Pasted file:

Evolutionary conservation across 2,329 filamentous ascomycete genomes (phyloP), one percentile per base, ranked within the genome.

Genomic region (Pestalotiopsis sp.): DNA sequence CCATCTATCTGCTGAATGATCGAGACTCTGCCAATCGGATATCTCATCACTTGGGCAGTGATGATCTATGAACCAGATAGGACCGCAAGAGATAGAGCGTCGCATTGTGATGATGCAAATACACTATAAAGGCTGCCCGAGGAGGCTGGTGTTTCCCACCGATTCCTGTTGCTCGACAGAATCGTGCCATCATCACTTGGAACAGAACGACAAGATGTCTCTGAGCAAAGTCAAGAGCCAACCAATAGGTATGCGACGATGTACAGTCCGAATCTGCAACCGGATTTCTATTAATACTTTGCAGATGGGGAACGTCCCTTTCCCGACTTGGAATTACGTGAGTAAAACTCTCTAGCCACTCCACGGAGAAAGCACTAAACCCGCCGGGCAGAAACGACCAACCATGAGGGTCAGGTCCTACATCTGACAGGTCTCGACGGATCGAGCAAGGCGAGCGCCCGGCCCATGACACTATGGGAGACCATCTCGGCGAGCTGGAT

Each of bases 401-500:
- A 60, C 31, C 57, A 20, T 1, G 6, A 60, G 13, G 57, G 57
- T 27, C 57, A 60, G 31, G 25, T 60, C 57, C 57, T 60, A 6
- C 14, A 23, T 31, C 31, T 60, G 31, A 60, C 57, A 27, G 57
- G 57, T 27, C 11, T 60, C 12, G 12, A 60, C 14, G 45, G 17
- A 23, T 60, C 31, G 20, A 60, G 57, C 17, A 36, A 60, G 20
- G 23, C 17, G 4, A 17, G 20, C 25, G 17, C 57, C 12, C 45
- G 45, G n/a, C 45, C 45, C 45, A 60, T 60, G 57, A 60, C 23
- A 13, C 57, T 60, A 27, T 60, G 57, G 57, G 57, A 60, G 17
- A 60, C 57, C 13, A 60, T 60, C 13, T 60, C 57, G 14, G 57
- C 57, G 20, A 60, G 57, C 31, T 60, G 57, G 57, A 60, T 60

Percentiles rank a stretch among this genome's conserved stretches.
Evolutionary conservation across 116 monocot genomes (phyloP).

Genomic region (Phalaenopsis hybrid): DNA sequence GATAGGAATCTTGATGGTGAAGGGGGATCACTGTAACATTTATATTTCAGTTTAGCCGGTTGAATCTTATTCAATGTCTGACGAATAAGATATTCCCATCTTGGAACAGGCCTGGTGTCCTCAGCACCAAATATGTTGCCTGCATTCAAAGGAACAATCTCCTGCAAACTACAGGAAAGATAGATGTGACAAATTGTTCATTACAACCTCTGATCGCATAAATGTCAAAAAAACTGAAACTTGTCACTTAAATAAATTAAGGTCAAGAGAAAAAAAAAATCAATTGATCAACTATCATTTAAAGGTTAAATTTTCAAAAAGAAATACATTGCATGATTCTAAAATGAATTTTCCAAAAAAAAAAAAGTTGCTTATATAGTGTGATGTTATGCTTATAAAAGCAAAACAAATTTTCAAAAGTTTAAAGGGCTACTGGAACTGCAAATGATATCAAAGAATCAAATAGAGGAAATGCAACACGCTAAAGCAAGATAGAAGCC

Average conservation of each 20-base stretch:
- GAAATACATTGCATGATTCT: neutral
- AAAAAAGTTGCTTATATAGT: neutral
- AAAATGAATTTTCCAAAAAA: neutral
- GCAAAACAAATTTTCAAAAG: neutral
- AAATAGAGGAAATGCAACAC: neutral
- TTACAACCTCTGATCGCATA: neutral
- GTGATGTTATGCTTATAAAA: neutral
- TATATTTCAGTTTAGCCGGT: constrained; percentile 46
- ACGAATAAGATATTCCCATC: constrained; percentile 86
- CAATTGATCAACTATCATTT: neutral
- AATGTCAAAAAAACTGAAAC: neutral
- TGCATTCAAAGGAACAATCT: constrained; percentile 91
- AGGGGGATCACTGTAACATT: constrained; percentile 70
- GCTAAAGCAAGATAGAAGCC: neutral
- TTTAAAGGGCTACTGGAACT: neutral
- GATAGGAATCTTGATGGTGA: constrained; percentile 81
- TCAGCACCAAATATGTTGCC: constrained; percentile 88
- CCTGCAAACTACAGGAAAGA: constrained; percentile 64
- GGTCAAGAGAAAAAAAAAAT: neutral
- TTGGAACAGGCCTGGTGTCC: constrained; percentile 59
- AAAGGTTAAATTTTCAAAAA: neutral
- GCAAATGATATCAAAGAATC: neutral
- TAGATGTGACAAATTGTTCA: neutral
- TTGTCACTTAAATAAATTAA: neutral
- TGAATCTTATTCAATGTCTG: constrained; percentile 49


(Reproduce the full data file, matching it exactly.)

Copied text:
Evolutionary conservation across 2,329 filamentous ascomycete genomes (phyloP), one percentile per base, ranked within the genome.

Genomic region (Pestalotiopsis sp.): DNA sequence CCATCTATCTGCTGAATGATCGAGACTCTGCCAATCGGATATCTCATCACTTGGGCAGTGATGATCTATGAACCAGATAGGACCGCAAGAGATAGAGCGTCGCATTGTGATGATGCAAATACACTATAAAGGCTGCCCGAGGAGGCTGGTGTTTCCCACCGATTCCTGTTGCTCGACAGAATCGTGCCATCATCACTTGGAACAGAACGACAAGATGTCTCTGAGCAAAGTCAAGAGCCAACCAATAGGTATGCGACGATGTACAGTCCGAATCTGCAACCGGATTTCTATTAATACTTTGCAGATGGGGAACGTCCCTTTCCCGACTTGGAATTACGTGAGTAAAACTCTCTAGCCACTCCACGGAGAAAGCACTAAACCCGCCGGGCAGAAACGACCAACCATGAGGGTCAGGTCCTACATCTGACAGGTCTCGACGGATCGAGCAAGGCGAGCGCCCGGCCCATGACACTATGGGAGACCATCTCGGCGAGCTGGAT

Each of bases 401-500:
- A 60, C 31, C 57, A 20, T 1, G 6, A 60, G 13, G 57, G 57
- T 27, C 57, A 60, G 31, G 25, T 60, C 57, C 57, T 60, A 6
- C 14, A 23, T 31, C 31, T 60, G 31, A 60, C 57, A 27, G 57
- G 57, T 27, C 11, T 60, C 12, G 12, A 60, C 14, G 45, G 17
- A 23, T 60, C 31, G 20, A 60, G 57, C 17, A 36, A 60, G 20
- G 23, C 17, G 4, A 17, G 20, C 25, G 17, C 57, C 12, C 45
- G 45, G n/a, C 45, C 45, C 45, A 60, T 60, G 57, A 60, C 23
- A 13, C 57, T 60, A 27, T 60, G 57, G 57, G 57, A 60, G 17
- A 60, C 57, C 13, A 60, T 60, C 13, T 60, C 57, G 14, G 57
- C 57, G 20, A 60, G 57, C 31, T 60, G 57, G 57, A 60, T 60

Percentiles rank a stretch among this genome's conserved stretches.
Evolutionary conservation across 116 monocot genomes (phyloP).

Genomic region (Phalaenopsis hybrid): DNA sequence GATAGGAATCTTGATGGTGAAGGGGGATCACTGTAACATTTATATTTCAGTTTAGCCGGTTGAATCTTATTCAATGTCTGACGAATAAGATATTCCCATCTTGGAACAGGCCTGGTGTCCTCAGCACCAAATATGTTGCCTGCATTCAAAGGAACAATCTCCTGCAAACTACAGGAAAGATAGATGTGACAAATTGTTCATTACAACCTCTGATCGCATAAATGTCAAAAAAACTGAAACTTGTCACTTAAATAAATTAAGGTCAAGAGAAAAAAAAAATCAATTGATCAACTATCATTTAAAGGTTAAATTTTCAAAAAGAAATACATTGCATGATTCTAAAATGAATTTTCCAAAAAAAAAAAAGTTGCTTATATAGTGTGATGTTATGCTTATAAAAGCAAAACAAATTTTCAAAAGTTTAAAGGGCTACTGGAACTGCAAATGATATCAAAGAATCAAATAGAGGAAATGCAACACGCTAAAGCAAGATAGAAGCC

Average conservation of each 20-base stretch:
- GAAATACATTGCATGATTCT: neutral
- AAAAAAGTTGCTTATATAGT: neutral
- AAAATGAATTTTCCAAAAAA: neutral
- GCAAAACAAATTTTCAAAAG: neutral
- AAATAGAGGAAATGCAACAC: neutral
- TTACAACCTCTGATCGCATA: neutral
- GTGATGTTATGCTTATAAAA: neutral
- TATATTTCAGTTTAGCCGGT: constrained; percentile 46
- ACGAATAAGATATTCCCATC: constrained; percentile 86
- CAATTGATCAACTATCATTT: neutral
- AATGTCAAAAAAACTGAAAC: neutral
- TGCATTCAAAGGAACAATCT: constrained; percentile 91
- AGGGGGATCACTGTAACATT: constrained; percentile 70
- GCTAAAGCAAGATAGAAGCC: neutral
- TTTAAAGGGCTACTGGAACT: neutral
- GATAGGAATCTTGATGGTGA: constrained; percentile 81
- TCAGCACCAAATATGTTGCC: constrained; percentile 88
- CCTGCAAACTACAGGAAAGA: constrained; percentile 64
- GGTCAAGAGAAAAAAAAAAT: neutral
- TTGGAACAGGCCTGGTGTCC: constrained; percentile 59
- AAAGGTTAAATTTTCAAAAA: neutral
- GCAAATGATATCAAAGAATC: neutral
- TAGATGTGACAAATTGTTCA: neutral
- TTGTCACTTAAATAAATTAA: neutral
- TGAATCTTATTCAATGTCTG: constrained; percentile 49